The achievements of Guthrie in the literary world, it is not easy distinctly or satisfactorily to trace. The works which bear his name, would rank him as, perhaps, the most miscellaneous and extensive author in the world, but he is generally believed to have been as regardless of the preservation of his literary fame, as of his political constancy, and to have shielded the productions of authors less known to the world, under the sanction of his name. About the year 1763, he published "a complete History of the English Peerage, from the best authorities, illustrated with elegant copperplates of the arms of the nobility, &c." The noble personages, whose ancestors appeared in this work as the embodied models of all human perfection, were invited to correct and revise the portions in which they felt interested before they were committed to the press; nevertheless the work is full of mistakes, and has all the appearance of having been touched by a hasty though somewhat vigorous hand. Thus, the battle of Dettingen, as connected with the history of the duke of Cumberland, is mentioned as having taken place in June, 1744, while, in the account of the duke of Marlborough, the period retrogrades to 1742—both being exactly the same distance of time from the true era of the battle, which was 1743. Very nearly in the same neighbourhood, George the II. achieves the feat of leaving Hanover on the 16th of June, and reaching Aschaffenberg on the 10th of the same month; in a similar manner the house of peers is found addressing his majesty on the subject of the battle of Culloden on the 29th of August, 1746, just after the prorogation of parliament. To this work Mr Guthrie procured the assistance of Mr Ralph Bigland. Guthrie afterwards wrote a History of England in three large folios; it commences with the Conquest, and terminates, rather earlier than it would appear the author had at first intended, at the end of the Republic. This work has the merit of being

the earliest British history which placed reliance on the fund of authentic information, to be found in the records of parliament. But the genius of Guthrie was not to be chained to the history of the events of one island; at divers times about the years 1764-5, appeared portions of "A General History of the World, from the creation to the present time, by William Guthrie, esq., John Gray, esq., and others, eminent in this branch of literature," in twelve volumes. "No authors," says the Critical Review, "ever pursued an original plan with fewer deviations than the writers of this work. They connect history in such a manner, that Europe seems one republic, though under different heads and constitutions." Guthrie was then a principal writer in that leading periodical, in which his works received much praise, because, to save trouble, and as being best acquainted with the subject, the author of the books took on himself the duties of critic, and was consequently well satisfied with the performance. In 1767, Mr Guthrie published in parts a History of Scotland, in ten volumes, octavo. It commences with "the earliest period," and introduces us to an ample acquaintance with Dornadilla, Durst, Corbred, and the numerous other long-lived monarchs, whose names Father Innes had, some time previously, consigned to the regions of fable. Of several of these persons he presents us with very respectable portraits, which prove their taste in dress, and knowledge of theatrical effect, to have been by no means contemptible. In this work the author adheres with pertinacity to many opinions which prior authors of celebrity considered they had exploded; like Goodall, he seems anxious to take vengeance on those who showed the ancient Scots to have come from Ireland, by proving the Irish to have come from Scotland, and a similar spirit seems to have actuated him in maintaining the regiam magestatem of Scotland, to have been the original of the regiam potestatem of Glanvil—Nicholson and others having discovered that the Scottish code was borrowed from the English. With all its imperfections, this book constituted the best complete history of Scotland published during the last century, and it is not without regret that we are compelled to admit its superiority to any equally lengthy, detailed, and comprehensive history of Scotland which has yet appeared. The views of policy are frequently profound and accurate, and the knowledge of the contemporaneous history of other nations frequently exhibited, shows that attention and consideration might have enabled the author to have produced a standard historical work; towards its general merits Pinkerton has addressed the following growl of qualified praise:—"Guthrie’s History of Scotland, is the best of the modern, but it is a mere money-job, hasty and inaccurate." It would be a useless and tedious task to particularize the numerous works of this justly styled "miscellaneous writer." One of the works, however, which bear his name, has received the unqualified approbation of the world. "Guthrie’s Historical and Geographical Grammar" is known to every one, from the school-boy to the philosopher, as a useful and well digested manual of information. This work had reached its twenty-first edition before the year 1810; it was translated into French in 1801, by Messieurs Noel and Soules, and the translation was re-edited for the fourth time in a very splendid manner in 1807. The astronomical information was supplied by James Gregory, and rumour bestows on Knox, the bookseller, the reputation of having written the remaining part under the guarantee of a name of literary authority. Besides the works already enumerated, Guthrie translated Quintilian, Cicero De Ofiiciis, and Cicero’s Epistles to Atticus—he likewise wrote, "The Friends, a sentimental history," in two volumes, and "Remarks on English Tragedy." This singular individual terminated his laborious life in March, 1770. The following tribute to his varied qualifications is to be found on his tombstone in Mary-le-bone, - ‘Near this place lies interred the body of William Guthrie, esq., who died, 9th March, 1770, aged sixty-two, representative of the ancient family of Guthrie of Halkerton, in the county of Angus, North Britain; eminent for knowledge in all branches of literature, and of the British constitution, which his many works, historical, geographical, classical, critical, and political, do testify; to whom this monument was erected, by order of his brother, Henry Guthrie, esq., in the year 1777."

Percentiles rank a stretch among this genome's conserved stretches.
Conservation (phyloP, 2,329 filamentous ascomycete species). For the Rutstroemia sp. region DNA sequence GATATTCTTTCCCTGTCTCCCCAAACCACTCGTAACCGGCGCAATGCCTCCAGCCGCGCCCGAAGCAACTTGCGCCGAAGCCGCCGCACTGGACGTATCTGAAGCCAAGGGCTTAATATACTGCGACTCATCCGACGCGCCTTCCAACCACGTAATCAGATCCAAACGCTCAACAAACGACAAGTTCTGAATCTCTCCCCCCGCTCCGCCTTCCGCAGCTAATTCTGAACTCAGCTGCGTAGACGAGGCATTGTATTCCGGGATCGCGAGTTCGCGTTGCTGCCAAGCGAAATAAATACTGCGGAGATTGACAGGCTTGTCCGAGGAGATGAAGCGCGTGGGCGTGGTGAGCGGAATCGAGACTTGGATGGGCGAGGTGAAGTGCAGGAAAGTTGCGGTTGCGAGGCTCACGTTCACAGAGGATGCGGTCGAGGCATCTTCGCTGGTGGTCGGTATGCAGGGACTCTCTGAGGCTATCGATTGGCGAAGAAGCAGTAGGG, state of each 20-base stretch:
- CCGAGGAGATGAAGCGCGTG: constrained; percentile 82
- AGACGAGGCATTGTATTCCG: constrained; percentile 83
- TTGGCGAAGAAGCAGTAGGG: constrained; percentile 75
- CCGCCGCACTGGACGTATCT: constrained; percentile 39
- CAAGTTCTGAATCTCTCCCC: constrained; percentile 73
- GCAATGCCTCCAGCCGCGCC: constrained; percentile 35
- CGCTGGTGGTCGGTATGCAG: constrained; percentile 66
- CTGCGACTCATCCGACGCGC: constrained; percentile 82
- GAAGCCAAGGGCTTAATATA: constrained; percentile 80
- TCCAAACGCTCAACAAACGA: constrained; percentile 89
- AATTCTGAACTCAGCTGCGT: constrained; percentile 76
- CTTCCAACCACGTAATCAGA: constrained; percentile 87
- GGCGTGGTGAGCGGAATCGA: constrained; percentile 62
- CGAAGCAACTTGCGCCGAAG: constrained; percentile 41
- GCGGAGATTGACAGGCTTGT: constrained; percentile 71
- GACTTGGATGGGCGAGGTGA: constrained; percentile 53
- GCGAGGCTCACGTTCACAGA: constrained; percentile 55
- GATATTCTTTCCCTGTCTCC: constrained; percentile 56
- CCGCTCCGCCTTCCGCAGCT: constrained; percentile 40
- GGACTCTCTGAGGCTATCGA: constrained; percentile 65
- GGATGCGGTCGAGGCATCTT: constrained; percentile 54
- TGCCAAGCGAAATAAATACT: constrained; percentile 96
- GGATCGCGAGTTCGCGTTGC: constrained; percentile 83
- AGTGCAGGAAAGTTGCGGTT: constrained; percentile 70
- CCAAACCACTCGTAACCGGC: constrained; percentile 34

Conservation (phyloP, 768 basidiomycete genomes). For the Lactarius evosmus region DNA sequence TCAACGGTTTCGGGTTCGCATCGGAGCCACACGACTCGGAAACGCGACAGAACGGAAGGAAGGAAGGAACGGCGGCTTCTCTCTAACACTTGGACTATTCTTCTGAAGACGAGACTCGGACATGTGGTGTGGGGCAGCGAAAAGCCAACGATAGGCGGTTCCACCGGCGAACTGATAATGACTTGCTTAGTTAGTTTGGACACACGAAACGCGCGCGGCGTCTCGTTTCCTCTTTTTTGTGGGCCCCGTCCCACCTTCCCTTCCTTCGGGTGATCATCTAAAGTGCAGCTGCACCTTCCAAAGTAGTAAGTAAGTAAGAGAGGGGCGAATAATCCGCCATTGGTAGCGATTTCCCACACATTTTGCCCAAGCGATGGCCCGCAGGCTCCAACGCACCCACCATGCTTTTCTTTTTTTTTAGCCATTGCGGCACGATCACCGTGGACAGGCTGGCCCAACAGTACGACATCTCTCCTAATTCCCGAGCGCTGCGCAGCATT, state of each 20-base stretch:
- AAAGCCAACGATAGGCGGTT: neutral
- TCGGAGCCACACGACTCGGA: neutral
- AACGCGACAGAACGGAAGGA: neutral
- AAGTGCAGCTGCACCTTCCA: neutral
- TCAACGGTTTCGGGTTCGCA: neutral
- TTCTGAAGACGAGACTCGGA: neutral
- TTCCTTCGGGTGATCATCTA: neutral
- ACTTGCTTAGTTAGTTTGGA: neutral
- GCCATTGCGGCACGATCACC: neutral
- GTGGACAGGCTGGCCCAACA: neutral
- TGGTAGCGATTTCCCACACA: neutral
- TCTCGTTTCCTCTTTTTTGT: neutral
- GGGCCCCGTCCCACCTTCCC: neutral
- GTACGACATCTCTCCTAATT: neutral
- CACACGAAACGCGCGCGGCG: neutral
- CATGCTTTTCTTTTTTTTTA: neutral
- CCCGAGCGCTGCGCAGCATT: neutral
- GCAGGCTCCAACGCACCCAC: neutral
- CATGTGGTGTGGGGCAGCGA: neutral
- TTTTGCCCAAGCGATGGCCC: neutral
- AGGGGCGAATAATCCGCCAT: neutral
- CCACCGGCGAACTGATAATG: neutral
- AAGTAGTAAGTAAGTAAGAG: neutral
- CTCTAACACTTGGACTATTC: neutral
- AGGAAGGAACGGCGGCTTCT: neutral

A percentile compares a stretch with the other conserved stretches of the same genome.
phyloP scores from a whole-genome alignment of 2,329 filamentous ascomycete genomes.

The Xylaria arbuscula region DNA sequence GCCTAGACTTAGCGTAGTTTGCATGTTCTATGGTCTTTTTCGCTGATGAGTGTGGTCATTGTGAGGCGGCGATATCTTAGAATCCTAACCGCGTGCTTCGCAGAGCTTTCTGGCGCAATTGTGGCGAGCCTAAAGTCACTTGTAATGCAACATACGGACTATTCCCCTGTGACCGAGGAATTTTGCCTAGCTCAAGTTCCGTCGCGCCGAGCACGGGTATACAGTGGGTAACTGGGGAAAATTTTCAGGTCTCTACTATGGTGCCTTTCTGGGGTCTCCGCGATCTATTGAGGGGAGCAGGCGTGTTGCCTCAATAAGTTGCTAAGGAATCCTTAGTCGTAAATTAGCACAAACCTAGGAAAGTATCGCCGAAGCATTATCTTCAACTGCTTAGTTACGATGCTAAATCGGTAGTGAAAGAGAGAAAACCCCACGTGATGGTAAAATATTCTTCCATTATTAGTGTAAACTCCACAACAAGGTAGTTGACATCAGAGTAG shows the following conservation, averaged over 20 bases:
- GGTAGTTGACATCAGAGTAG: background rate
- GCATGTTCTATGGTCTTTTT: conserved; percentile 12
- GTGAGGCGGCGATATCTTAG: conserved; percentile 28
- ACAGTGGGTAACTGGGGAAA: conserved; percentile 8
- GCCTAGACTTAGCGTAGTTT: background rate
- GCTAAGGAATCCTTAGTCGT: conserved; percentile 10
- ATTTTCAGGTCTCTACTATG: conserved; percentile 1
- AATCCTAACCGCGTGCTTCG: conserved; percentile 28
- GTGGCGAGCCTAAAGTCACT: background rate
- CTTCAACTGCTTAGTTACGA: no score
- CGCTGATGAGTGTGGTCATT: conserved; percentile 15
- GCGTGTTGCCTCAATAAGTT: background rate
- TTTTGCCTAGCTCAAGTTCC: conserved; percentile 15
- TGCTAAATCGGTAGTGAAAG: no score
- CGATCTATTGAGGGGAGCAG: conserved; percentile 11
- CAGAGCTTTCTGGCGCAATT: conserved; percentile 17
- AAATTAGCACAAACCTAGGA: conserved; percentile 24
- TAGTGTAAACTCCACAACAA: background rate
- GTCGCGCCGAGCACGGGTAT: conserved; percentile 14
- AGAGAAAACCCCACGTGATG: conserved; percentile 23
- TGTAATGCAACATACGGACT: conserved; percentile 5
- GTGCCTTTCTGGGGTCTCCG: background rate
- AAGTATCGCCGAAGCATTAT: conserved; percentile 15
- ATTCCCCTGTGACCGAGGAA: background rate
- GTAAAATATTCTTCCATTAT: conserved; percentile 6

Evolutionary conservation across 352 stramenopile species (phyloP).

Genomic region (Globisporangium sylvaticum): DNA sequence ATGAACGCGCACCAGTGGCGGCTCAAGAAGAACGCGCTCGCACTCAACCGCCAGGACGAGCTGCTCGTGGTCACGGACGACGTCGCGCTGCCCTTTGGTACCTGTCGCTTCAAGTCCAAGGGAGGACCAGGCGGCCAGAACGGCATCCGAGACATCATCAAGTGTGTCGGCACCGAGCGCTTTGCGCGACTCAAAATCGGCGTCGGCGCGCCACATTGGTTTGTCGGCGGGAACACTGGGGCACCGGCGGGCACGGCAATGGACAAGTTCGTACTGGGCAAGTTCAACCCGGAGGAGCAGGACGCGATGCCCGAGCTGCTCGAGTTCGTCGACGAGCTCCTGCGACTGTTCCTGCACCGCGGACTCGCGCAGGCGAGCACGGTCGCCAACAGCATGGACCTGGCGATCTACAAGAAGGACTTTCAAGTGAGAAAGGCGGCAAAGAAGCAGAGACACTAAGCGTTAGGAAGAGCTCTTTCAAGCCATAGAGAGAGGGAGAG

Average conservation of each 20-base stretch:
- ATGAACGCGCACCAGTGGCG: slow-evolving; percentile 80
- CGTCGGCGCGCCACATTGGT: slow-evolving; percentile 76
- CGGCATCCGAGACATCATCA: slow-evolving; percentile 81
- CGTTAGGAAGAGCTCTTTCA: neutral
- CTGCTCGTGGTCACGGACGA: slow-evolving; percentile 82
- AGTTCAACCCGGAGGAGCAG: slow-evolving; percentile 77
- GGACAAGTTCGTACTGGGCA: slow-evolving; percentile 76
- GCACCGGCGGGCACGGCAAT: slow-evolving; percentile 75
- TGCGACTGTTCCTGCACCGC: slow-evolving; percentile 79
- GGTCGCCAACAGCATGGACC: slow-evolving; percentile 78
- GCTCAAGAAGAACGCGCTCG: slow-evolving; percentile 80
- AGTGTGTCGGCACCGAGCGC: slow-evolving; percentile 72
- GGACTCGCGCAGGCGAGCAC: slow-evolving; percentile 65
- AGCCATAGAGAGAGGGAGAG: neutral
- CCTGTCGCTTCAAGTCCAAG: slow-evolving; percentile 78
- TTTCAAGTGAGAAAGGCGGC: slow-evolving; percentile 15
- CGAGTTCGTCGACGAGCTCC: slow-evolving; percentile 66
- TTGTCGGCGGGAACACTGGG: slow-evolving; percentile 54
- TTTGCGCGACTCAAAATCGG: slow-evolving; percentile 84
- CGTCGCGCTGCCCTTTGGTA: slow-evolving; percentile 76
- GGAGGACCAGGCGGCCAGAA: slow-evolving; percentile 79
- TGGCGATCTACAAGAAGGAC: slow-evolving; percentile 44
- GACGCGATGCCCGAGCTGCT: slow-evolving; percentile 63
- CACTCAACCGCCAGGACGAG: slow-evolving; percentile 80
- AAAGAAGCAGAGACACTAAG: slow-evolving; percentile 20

Guthrie was one of those individuals who live by making themselves useful to others, and his talents and habits dictated the most profitable occupation for his time to be composition: he seems to have exulted in the self-imposed term of "an author by profession;" and we find him three years before his death complacently styling himself, in a letter to the earl of Buchan, "the oldest author by profession in Britain:" like many who have maintained a purer fame, and filled a higher station, his political principles were guided by emolument, which, in his instance, seems to have assumed the aspect of pecuniary necessity. Had not his engagements with the booksellers prompted him to aim at uniting the various qualities of a Hume, a Robertson, a Johnson, a Camden, and a Cowley, attention to one particular branch of his studies might have made his name illustrious. Johnson considered him a person of sufficient eminence to regret that his life had not been written, and uttered to Boswell the following sententious opinion of his merits: - "Sir, he is a man of parts. He has no regular fund of knowledge, but by reading so long, and writing so long, he no doubt has picked up a good deal." Boswell elsewhere states in a note – "How much poetry he wrote, I know not, but he informed me, that he was the author of the beautiful little piece, ‘the Eagle and Robin Red-breast,’ in the collection of poems entitled ‘The Union,’ though it is there said to be written by Archibald Scott, before the year 1600."